The domatic numbers of computable graphs
A dominating set $D$ of a graph is a set of vertices “near” all other vertices, in that every vertex outside of $D$ is adjacent to a vertex in $D$. In this talk, we will compare two values associated with a graph $G$: the domatic number $d(G)$ and computable domatic number $d^c(G)$, which give the size of the largest partition and computable partition (respectively) of $G$ into dominating sets. Our goal is to maximize the value of $d(G)-d^c(G)$ for highly computable graphs (in which we can computably count each vertex’s neighbors). Specifically, is it even possible for this difference to be greater than 1? To find an answer, we will work with total dominating sets (where $D$ must now be near all vertices, instead of only the ones outside of $D$) and regular graphs (where each vertex has exactly the same number of neighbors). In our proofs and constructions, we will play the “game” of computable graph theory, as we set up gadgets and spring traps against adversaries who are determined to thwart our every move.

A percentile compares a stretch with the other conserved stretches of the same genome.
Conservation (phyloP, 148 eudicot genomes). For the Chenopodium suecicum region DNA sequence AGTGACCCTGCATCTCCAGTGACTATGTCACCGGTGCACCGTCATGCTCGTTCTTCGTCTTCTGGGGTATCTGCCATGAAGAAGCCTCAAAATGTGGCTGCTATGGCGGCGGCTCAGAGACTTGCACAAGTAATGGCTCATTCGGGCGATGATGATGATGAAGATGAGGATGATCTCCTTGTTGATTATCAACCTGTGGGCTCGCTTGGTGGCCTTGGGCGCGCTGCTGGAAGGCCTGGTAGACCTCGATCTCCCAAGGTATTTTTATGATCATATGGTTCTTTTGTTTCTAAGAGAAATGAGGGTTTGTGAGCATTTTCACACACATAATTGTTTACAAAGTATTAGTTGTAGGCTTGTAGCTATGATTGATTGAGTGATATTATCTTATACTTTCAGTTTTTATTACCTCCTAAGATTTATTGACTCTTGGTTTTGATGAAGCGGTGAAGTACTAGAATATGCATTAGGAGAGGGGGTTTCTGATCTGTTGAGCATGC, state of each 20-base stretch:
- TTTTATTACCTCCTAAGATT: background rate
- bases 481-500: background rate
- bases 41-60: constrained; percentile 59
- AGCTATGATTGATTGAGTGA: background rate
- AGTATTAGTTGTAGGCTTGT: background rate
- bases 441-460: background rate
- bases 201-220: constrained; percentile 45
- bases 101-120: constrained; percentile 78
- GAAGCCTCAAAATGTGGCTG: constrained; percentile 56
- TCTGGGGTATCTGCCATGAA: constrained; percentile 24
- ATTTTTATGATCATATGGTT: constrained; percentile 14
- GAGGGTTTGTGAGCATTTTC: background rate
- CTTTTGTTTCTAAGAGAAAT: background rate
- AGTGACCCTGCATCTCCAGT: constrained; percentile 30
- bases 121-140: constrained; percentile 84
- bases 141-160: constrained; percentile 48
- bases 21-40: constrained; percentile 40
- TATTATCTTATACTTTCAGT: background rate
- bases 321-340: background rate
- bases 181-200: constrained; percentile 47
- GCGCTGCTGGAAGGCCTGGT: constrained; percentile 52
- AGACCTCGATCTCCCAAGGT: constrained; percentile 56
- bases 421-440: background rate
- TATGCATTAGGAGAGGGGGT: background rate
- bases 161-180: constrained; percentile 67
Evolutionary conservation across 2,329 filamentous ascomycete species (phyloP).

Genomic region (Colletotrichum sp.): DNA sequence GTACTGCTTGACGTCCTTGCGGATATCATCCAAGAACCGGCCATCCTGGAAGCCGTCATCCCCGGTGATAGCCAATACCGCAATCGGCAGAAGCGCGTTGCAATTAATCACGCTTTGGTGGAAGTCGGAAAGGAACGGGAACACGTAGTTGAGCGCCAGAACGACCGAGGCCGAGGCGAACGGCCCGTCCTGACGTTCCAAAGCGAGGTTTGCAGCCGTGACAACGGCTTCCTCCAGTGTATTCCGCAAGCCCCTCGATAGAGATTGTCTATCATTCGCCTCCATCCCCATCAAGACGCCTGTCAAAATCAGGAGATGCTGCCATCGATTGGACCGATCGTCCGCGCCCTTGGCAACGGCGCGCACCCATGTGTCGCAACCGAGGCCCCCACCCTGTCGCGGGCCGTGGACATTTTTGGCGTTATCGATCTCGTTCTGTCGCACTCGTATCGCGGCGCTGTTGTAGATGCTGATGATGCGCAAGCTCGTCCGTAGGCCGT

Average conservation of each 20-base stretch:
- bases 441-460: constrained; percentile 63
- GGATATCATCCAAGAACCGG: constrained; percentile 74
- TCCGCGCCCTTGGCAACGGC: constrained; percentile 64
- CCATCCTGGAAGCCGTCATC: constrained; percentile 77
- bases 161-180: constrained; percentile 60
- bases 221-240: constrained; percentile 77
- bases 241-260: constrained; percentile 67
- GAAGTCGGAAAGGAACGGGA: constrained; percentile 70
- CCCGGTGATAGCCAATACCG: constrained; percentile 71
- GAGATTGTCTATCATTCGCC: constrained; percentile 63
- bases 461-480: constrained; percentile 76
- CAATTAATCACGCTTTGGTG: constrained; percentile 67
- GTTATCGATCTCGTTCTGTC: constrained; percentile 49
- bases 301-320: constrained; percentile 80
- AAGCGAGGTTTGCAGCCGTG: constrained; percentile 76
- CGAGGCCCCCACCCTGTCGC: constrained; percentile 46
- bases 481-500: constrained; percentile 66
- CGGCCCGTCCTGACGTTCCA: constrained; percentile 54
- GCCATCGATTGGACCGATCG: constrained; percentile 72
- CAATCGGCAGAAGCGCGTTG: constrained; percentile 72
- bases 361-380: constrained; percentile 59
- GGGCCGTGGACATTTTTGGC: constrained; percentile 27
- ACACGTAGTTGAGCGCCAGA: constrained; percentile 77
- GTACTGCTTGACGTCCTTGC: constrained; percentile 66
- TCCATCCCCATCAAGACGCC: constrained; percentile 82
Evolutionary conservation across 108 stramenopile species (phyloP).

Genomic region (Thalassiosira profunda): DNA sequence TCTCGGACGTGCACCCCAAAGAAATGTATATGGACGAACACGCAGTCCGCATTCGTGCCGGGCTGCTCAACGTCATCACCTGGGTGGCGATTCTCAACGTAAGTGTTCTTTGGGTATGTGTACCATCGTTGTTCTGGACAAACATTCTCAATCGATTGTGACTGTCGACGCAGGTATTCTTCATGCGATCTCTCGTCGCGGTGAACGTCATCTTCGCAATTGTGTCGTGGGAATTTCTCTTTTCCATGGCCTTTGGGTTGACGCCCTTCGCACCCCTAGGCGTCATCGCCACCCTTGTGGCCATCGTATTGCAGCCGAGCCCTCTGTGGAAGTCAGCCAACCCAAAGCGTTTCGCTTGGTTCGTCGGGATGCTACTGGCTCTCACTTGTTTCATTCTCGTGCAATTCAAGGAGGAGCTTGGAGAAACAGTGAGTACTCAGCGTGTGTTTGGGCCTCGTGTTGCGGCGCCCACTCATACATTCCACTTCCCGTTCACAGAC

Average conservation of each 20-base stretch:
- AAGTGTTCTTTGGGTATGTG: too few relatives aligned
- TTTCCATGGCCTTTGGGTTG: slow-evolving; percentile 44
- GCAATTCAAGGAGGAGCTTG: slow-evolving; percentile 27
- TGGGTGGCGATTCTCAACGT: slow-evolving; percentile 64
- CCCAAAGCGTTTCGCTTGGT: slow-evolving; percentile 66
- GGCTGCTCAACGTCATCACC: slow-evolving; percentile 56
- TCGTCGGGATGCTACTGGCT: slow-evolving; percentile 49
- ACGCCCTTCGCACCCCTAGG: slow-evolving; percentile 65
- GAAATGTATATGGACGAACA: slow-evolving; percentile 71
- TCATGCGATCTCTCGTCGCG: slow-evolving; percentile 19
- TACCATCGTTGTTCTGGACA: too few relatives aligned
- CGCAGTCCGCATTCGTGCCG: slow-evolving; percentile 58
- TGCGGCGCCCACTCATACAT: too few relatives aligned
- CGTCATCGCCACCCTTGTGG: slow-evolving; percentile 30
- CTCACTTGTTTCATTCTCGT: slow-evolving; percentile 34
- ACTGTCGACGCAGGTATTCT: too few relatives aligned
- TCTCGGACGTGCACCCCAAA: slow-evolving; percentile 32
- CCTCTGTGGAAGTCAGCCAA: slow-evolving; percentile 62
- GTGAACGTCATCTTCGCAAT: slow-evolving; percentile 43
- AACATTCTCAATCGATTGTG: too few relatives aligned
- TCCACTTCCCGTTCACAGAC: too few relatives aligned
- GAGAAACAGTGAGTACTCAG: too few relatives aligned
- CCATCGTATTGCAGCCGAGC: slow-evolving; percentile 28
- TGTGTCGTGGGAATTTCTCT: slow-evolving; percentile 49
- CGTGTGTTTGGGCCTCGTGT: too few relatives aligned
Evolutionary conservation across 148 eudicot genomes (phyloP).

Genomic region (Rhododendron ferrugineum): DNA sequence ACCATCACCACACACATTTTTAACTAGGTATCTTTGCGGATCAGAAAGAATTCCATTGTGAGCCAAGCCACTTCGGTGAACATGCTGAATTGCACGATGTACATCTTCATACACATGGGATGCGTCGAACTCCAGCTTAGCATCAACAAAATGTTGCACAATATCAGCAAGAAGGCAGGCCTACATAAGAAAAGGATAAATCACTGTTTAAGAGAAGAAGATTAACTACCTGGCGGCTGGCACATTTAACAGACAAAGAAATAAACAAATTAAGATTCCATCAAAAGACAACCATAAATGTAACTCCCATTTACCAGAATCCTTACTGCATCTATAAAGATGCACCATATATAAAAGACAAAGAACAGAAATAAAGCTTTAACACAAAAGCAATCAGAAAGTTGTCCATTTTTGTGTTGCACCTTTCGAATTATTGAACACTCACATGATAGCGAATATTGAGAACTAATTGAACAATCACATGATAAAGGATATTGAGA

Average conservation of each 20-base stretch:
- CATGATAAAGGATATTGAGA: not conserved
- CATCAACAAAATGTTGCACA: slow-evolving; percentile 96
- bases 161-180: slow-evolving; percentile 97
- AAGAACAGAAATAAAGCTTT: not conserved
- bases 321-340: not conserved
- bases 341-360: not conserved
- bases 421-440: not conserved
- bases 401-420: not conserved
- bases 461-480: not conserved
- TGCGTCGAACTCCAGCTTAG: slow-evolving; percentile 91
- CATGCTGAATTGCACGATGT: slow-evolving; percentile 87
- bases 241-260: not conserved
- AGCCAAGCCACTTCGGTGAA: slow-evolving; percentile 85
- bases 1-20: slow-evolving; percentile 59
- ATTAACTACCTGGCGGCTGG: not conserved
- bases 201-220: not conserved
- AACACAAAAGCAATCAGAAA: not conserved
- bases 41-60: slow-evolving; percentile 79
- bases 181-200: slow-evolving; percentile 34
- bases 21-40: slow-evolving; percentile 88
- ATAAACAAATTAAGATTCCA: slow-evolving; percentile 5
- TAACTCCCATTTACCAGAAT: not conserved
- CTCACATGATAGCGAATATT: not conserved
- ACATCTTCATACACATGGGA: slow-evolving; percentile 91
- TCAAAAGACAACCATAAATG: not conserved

The slides for the talk are available here.
Tyler Markkanen received his Ph.D. in 2009 from the University of Connecticut, as a student of Reed Solomon. After teaching at St. Mary-of-the-Woods College and Manhattan College, he has now joined the faculty of Springfield College. He studies computability theory, with a focus on computable model theory.